All Counter-Strike maps can be found in the “…\Program Files\Steam\steamapps\...\counter-strike\cstrike\maps” folder, so that is exactly what I’m filling in in this field.
We will now need the Half-Life textures we’ve downloaded before (halflife.wad). At the time of writing this tutorial, it’s a zip file. Open the file, and extract (copy) the halflife.wad file to a place you will be able to easily find it back. Mine’s in the “…\Program Files\Valve Hammer Editor” folder.
Back to Hammer. Press the button ‘Add WAD’. Select the “halflife.wad” file you’ve just copied to somewhere on your computer, and then press ‘open’. For me, that’s “…\Program Files\Valve Hammer Editor\halflife.wad”.
We’re done here! Press the ‘Ok’ button at the bottom of the window.
Now, click ‘File’ at the top of your screen, and then click ‘New’. If you see something like this
you’ve done well so far.
Note: You can hover your mouse over a button and hold it over one for a couple of seconds to see a description of what it does. This is also shown on the second screenshot in this tutorial.
To start with, we will set the upper left window (your camera) so, that you can view the map you’re working on. To do this, right-click on ‘Camera’ in the upper left corner of the upper left window, and then click ‘3D textured’.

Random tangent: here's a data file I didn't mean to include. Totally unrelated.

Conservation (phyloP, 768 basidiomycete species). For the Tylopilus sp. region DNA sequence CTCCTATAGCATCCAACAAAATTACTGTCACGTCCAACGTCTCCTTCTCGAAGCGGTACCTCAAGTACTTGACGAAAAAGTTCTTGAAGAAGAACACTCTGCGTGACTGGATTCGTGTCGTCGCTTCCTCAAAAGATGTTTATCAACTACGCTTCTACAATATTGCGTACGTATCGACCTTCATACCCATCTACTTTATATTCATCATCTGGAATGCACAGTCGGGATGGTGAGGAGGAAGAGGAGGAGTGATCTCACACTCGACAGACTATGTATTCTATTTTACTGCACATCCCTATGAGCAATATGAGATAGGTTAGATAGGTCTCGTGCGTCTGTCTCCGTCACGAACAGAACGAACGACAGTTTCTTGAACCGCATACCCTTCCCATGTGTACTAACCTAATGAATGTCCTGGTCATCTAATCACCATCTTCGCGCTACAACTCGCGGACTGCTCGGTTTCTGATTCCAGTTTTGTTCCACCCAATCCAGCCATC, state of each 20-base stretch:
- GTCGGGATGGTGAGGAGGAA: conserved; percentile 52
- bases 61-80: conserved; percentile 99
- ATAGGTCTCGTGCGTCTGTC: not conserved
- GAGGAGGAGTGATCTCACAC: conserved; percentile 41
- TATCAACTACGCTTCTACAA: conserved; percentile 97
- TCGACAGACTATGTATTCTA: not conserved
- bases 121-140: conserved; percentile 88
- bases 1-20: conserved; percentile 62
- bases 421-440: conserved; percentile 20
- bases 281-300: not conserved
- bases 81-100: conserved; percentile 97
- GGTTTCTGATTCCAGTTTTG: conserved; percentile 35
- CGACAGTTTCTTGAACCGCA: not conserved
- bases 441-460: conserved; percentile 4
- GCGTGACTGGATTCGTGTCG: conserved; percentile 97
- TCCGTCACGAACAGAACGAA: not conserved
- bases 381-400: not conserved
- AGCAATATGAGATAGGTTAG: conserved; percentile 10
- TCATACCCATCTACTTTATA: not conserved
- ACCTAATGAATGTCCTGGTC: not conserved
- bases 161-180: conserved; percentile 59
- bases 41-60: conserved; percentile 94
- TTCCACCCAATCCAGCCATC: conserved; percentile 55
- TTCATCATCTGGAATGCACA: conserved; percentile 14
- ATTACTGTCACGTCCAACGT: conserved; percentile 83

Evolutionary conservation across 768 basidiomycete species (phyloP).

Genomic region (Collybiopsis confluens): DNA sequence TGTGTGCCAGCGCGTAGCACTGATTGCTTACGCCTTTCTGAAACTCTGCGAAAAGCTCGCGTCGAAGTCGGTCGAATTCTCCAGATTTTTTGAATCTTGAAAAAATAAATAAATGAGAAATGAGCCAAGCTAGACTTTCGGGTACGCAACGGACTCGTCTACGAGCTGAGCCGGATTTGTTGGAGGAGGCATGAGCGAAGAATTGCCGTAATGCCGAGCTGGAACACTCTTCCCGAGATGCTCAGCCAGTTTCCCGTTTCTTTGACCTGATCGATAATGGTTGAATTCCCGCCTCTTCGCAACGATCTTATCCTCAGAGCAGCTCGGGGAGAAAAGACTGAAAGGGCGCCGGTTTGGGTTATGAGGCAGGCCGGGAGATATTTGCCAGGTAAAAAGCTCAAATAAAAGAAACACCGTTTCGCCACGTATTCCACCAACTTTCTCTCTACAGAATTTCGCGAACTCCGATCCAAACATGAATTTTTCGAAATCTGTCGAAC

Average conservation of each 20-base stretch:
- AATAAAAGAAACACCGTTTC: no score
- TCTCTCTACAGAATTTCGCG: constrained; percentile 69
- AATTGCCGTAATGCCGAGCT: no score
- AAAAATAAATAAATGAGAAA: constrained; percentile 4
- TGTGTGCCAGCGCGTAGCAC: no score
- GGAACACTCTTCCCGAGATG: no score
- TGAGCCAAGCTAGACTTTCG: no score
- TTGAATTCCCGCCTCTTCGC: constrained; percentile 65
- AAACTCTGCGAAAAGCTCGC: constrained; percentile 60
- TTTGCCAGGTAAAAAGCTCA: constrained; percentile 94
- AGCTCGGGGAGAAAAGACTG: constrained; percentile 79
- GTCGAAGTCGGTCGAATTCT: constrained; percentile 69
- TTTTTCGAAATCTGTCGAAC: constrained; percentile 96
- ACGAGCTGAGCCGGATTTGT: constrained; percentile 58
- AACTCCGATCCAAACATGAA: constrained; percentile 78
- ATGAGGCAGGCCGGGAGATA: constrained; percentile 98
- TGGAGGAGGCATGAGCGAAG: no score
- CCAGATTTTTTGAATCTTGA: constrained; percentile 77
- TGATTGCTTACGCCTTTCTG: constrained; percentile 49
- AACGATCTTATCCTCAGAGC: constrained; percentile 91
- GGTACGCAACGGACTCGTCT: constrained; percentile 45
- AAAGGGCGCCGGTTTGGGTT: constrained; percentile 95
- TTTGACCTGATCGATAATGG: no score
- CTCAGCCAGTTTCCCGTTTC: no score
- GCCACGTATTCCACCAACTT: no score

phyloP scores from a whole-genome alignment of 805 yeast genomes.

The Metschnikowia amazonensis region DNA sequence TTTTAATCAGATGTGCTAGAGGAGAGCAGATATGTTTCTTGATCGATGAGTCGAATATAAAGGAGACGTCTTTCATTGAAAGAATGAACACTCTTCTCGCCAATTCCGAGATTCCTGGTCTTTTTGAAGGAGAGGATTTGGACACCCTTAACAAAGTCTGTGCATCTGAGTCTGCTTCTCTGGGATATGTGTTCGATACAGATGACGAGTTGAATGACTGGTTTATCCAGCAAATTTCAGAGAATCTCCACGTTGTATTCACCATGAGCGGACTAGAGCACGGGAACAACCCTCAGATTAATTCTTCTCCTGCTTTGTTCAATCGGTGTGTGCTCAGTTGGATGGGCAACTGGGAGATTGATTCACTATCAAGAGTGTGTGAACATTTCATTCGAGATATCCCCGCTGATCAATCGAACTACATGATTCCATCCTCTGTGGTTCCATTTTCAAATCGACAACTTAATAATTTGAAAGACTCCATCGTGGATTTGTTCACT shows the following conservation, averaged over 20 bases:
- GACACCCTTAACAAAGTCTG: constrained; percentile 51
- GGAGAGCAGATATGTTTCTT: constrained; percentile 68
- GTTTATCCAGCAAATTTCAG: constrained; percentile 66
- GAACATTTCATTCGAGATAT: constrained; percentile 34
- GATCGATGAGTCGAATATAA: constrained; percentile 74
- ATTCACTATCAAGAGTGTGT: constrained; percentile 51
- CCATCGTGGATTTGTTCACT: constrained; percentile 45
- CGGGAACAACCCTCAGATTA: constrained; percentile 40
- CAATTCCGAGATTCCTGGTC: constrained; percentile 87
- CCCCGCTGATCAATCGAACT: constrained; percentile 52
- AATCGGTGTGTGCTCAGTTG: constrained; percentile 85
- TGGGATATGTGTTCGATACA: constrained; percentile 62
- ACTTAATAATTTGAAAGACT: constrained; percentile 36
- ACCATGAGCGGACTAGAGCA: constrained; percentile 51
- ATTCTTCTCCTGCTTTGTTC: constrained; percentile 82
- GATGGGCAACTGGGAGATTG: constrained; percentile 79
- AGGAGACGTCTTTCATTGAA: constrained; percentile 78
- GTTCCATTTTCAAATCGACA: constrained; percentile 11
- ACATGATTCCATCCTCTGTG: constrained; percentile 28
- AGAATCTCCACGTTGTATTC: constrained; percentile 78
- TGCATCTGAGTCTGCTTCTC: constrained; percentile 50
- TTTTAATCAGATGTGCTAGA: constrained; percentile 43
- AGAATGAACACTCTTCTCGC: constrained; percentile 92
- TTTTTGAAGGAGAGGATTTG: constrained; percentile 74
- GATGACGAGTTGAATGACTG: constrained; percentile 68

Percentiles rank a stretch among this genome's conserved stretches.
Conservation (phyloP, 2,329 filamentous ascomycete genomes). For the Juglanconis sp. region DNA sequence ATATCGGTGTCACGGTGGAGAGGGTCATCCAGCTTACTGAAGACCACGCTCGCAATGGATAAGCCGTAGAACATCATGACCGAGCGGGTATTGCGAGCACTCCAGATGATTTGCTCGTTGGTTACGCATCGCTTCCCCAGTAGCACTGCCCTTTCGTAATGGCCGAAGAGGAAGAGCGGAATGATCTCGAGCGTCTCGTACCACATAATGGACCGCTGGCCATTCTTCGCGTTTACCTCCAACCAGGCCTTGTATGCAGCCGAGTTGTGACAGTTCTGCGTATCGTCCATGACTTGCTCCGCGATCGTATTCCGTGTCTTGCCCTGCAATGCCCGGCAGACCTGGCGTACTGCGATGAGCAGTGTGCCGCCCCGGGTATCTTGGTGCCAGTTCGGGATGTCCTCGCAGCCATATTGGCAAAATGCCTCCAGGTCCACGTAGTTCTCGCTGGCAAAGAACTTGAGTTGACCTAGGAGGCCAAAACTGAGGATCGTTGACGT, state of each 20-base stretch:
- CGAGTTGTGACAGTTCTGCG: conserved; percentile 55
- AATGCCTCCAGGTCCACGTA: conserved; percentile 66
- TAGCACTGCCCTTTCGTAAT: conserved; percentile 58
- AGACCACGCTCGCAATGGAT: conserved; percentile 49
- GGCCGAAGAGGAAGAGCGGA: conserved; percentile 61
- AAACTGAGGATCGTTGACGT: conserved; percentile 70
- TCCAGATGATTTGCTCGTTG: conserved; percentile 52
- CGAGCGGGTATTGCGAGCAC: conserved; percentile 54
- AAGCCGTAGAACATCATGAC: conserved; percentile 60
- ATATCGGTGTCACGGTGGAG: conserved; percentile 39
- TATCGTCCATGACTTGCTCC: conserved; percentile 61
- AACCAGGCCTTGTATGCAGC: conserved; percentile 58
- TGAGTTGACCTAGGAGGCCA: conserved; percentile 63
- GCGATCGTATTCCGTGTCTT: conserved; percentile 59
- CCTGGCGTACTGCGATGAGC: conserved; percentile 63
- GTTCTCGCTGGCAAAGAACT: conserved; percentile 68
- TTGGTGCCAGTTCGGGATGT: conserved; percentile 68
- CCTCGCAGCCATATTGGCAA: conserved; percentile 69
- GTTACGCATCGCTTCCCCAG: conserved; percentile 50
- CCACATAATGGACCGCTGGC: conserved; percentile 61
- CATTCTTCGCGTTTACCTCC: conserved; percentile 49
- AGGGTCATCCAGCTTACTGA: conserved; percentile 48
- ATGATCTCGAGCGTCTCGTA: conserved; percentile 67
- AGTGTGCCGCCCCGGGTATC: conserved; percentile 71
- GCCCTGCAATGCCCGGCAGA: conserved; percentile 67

Next, we will set the amount units that every block in your grid represents. (Note that a common wall in Counter-Strike most of the times is 16 units thick). First, notice that in the bottom right corner of your screen it says “Snap: On Grid: 64”. This means that every block in your grid is 64 units wide and high. If you create a wall now, it will be at least 64 units thick. We don’t want that! Press the “[“ button twice. Notice that “Snap: On Grid:” is now 16, and that more blocks have appeared in your grid.
We will now create a basic room.
Click on the ‘Block Tool’ in the bar in the left of your screen (it’s the gray cube). Move your mouse to the upper right window, and draw a block. Mine looks like this: